It has become an unavoidable part of any conversation about Bruce Boudreau, sometime after acknowledging he was voted coach of the year for turning around the Washington Capitals in 2007-08, won the Presidents' Trophy as the NHL's top team with them in 2009-10, and guided the Ducks to three straight Pacific division titles after he headed west.
In six tries — four with the Capitals and two with the Ducks — Boudreau hasn't gotten past the second round of the playoffs. There's no way to tiptoe around it. There are reasons and unhappy circumstances, good reasons in most cases.
In 2009-10 the Capitals chased Montreal's Carey Price in Game 4 of their first-round series but replacement Jaroslav Halak became a wall. Washington lost a 3-1 series lead and lost in seven. "We couldn't get a pea behind him," Boudreau said. In 2010-11 the Capitals beat the New York Rangers in the first round but lost three defensemen to injuries and then were swept by Tampa Bay. "That was the only time in the playoffs that I've been in, that there was any sort of negative playoff experience," Boudreau said.
He has coached the Ducks in a seven-game loss to Detroit in 2013, and a sluggish six-game victory over Dallas and a seven-game loss to the eventual Stanley Cup champion Kings last spring. Another inexplicably early playoff exit by the No. 1-seeded Ducks, who will face the No. 8 Winnipeg Jets starting Thursday at Honda Center, could trigger changes in Boudreau's job status and beyond.
"This is our third year with this group making the playoffs where there's some sort of expectations. I am going to watch very carefully not only the coaching staff, but how certain players play in the playoffs this year," General Manager Bob Murray told The Times Wednesday. "This is the third year and it's time.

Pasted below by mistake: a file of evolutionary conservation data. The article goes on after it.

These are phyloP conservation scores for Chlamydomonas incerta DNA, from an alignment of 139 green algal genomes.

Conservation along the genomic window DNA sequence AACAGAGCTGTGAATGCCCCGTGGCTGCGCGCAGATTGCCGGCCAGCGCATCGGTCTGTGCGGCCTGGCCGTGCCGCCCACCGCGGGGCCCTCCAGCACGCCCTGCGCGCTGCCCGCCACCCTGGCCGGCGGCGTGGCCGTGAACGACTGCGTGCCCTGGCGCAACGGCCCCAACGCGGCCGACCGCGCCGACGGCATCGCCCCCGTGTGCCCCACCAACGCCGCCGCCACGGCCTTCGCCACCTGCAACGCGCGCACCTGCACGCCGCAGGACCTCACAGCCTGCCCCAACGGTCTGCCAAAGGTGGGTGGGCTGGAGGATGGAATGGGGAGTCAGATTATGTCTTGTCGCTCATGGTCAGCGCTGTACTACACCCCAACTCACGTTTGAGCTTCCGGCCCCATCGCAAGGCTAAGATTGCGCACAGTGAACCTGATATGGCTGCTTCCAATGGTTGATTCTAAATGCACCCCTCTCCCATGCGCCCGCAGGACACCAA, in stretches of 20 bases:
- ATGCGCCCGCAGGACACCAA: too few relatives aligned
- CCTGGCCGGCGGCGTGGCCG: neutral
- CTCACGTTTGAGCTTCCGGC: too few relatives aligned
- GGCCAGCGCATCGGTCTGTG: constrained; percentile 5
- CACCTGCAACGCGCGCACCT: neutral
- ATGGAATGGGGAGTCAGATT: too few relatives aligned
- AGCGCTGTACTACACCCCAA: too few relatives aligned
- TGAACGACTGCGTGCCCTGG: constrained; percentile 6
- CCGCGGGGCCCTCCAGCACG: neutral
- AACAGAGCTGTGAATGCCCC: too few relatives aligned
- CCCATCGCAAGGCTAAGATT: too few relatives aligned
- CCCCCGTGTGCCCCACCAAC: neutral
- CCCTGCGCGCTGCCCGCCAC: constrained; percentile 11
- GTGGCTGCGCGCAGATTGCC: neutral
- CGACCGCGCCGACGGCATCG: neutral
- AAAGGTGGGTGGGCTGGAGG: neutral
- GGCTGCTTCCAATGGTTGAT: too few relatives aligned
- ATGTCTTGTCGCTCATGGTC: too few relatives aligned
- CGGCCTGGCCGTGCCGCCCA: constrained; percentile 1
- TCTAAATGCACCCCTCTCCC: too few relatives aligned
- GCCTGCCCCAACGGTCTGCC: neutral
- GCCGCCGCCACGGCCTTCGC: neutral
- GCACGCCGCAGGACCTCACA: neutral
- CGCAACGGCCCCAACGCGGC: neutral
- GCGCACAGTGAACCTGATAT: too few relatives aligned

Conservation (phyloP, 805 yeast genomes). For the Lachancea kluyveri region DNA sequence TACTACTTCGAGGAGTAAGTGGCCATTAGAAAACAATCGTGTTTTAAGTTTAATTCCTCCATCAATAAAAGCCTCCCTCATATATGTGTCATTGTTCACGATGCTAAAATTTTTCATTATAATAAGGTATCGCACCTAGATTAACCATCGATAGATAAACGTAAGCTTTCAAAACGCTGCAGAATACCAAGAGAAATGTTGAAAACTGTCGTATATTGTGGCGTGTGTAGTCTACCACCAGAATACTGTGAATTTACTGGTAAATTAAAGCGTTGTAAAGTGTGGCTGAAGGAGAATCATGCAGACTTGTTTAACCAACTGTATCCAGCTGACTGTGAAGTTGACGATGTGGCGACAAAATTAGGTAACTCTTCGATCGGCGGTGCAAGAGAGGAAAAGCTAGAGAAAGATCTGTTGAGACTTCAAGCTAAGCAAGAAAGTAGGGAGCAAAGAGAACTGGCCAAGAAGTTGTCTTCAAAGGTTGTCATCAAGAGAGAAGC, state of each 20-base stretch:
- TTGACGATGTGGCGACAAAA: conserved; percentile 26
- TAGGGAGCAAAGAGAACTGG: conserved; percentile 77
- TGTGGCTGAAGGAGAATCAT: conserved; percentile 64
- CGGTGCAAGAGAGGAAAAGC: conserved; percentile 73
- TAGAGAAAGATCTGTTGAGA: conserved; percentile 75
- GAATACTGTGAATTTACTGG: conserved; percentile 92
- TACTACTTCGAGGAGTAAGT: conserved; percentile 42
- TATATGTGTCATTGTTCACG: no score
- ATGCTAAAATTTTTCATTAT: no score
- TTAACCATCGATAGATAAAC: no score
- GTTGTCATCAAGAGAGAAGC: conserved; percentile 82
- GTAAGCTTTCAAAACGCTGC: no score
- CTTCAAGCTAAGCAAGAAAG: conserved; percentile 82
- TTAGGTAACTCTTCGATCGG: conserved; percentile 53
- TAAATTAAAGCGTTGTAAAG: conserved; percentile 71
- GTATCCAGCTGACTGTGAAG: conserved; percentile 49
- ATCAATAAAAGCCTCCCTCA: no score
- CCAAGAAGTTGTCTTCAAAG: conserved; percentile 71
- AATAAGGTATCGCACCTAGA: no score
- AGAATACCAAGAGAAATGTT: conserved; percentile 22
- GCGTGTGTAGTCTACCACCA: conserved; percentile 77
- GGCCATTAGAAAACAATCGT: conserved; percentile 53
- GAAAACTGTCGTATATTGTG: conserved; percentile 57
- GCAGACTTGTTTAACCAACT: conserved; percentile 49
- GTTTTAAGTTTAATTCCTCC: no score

"It's not just Bruce. The guys that have been here, it's time for some of them to step to the plate. I'm watching everybody. There's guys that haven't had good playoffs. It's time. They've got experience now. They've been there. It's time to step up."
The Ducks' last two playoff exits aren't Boudreau's fault alone; his reliance on quickly overwhelmed rookie goaltender John Gibson last spring, he said, wasn't solely his decision. But he can change the narrative now by taking a talented team deep into the playoffs in a season where there's no prohibitive Cup favorite.
Boudreau has some formidable tools. The Ducks' acquisition of standout two-way center Ryan Kesler last summer enables them to match up well against anyone and takes pressure off Ryan Getzlaf. Murray took a risk by revamping his defense just before the trade deadline, but it would have been a greater risk not to. Noting the current success of speedy teams, Murray added speed that allows the Ducks to compete whether the game is fast or physical. The Jets will push them on both fronts and they must react smartly.
"I feel pressure every time we get in the playoffs, quite frankly, because when you get in the playoffs you have to have the belief that you can win. And if you don't, there's usually ramifications on that," Boudreau said. "It's a tough business. But this is the best time of year."
He is aware of the blotch on his resume but won't let it define him. "I know, but I don't play the game," he said. "I think as a coaching staff we put a pretty good game plan together. But there's a lot of little factors that go into winning and losing.
"They can look at the minor leagues. I've won a couple of championships and in the seventh game too. So, I mean, it's weird. I don't have an answer for it. And if I worry about it, then it will affect the way you coach and I don't want it to do that."
Indications are he has players' support.
"You could look up and down the league and name a hundred coaches that have never even done close to what Bruce has done. So, Bruce is a good coach. He's done good things for us," Getzlaf said. "He's enabled us to put in a good game plan, those kinds of things, and now it's about execution. We've got to do it as a group. It's not on him. He's not going to win or lose us the playoffs, I'll tell you that much."
Forward Kyle Palmieri credited Boudreau for bringing out the best in everyone, not just top-tier players like Getzlaf and Corey Perry.
"He gets a lot out of guys. He puts guys in situations that give them an opportunity to succeed, and that's why you see so much success," Palmieri said.
"You look at his playoff record, you notice that the second round has been where it's at. But it's nothing that you say it's him or it's a curse or anything like that. I think everyone who has watched the playoffs, and I've watched the playoffs since I started getting into hockey, you realize it's something that you never know what's going to happen."
True enough. But this much is clear: Merely reaching the second round of the playoffs won't be enough to change the conversation about Boudreau or the Ducks.